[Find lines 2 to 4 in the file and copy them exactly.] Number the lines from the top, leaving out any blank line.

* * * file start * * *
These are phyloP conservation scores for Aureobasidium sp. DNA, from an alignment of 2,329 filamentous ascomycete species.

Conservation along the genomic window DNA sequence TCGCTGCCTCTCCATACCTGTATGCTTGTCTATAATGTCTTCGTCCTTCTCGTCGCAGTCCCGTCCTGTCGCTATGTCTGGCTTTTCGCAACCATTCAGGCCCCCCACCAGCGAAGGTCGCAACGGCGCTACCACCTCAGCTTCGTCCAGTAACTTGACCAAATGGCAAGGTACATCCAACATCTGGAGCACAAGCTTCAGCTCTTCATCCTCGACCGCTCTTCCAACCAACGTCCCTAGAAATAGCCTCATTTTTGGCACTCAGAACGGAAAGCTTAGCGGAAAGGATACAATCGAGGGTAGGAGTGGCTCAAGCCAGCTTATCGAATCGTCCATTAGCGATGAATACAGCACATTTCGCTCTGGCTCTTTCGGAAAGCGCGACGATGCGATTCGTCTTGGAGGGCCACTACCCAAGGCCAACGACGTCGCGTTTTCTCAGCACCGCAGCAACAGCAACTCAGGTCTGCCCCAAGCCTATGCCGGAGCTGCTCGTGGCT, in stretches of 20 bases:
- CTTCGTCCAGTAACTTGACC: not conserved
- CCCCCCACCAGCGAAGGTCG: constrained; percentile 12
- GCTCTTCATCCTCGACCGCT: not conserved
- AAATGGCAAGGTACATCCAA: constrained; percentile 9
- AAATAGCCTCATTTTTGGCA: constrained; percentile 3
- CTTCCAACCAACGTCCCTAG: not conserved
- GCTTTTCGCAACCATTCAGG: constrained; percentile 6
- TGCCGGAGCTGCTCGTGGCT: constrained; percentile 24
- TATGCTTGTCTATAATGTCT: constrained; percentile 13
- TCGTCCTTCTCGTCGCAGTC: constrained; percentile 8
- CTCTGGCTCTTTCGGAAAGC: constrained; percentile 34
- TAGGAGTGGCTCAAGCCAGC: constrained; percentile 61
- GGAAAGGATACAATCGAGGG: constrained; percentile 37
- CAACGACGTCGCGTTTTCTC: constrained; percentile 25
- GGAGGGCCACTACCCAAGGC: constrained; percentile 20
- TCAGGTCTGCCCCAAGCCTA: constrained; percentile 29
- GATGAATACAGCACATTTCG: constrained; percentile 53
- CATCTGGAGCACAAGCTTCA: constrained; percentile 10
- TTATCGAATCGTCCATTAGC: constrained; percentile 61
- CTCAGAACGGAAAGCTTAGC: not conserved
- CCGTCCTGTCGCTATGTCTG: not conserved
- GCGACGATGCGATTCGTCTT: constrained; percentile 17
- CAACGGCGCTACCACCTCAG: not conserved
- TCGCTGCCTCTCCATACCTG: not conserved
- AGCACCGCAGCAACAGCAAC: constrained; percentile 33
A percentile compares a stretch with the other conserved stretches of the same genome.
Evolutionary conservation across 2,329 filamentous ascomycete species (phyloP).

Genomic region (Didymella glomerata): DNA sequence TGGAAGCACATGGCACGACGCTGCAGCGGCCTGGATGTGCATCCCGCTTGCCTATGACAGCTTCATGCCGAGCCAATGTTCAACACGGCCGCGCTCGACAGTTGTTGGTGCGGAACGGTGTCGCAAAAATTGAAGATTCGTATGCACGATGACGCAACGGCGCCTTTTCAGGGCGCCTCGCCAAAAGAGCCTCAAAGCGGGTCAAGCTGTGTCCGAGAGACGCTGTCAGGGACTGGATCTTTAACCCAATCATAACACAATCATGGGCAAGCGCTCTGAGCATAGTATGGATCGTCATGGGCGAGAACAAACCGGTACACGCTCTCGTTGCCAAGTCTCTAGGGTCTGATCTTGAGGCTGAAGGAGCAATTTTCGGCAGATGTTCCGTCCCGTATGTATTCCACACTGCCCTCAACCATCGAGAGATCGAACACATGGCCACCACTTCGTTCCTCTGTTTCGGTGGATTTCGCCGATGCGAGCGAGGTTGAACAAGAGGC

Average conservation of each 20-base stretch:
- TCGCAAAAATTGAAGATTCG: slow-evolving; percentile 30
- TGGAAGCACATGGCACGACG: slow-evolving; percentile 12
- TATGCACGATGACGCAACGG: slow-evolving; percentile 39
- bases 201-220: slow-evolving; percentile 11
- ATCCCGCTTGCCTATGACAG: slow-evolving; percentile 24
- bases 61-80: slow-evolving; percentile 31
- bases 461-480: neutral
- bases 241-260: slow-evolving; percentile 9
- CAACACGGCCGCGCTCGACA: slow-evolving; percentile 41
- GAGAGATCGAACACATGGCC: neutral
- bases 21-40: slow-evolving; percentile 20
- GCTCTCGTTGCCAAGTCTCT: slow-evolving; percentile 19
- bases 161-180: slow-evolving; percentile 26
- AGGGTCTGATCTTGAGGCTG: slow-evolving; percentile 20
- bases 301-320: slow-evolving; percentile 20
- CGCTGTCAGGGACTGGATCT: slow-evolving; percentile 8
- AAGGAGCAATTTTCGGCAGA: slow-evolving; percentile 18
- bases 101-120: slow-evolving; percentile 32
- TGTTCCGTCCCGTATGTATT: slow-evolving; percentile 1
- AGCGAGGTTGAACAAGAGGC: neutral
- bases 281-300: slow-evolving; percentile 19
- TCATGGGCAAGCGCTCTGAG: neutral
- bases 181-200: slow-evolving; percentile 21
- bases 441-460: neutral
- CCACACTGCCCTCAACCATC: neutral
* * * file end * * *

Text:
Conservation along the genomic window DNA sequence TCGCTGCCTCTCCATACCTGTATGCTTGTCTATAATGTCTTCGTCCTTCTCGTCGCAGTCCCGTCCTGTCGCTATGTCTGGCTTTTCGCAACCATTCAGGCCCCCCACCAGCGAAGGTCGCAACGGCGCTACCACCTCAGCTTCGTCCAGTAACTTGACCAAATGGCAAGGTACATCCAACATCTGGAGCACAAGCTTCAGCTCTTCATCCTCGACCGCTCTTCCAACCAACGTCCCTAGAAATAGCCTCATTTTTGGCACTCAGAACGGAAAGCTTAGCGGAAAGGATACAATCGAGGGTAGGAGTGGCTCAAGCCAGCTTATCGAATCGTCCATTAGCGATGAATACAGCACATTTCGCTCTGGCTCTTTCGGAAAGCGCGACGATGCGATTCGTCTTGGAGGGCCACTACCCAAGGCCAACGACGTCGCGTTTTCTCAGCACCGCAGCAACAGCAACTCAGGTCTGCCCCAAGCCTATGCCGGAGCTGCTCGTGGCT, in stretches of 20 bases:
- CTTCGTCCAGTAACTTGACC: not conserved
- CCCCCCACCAGCGAAGGTCG: constrained; percentile 12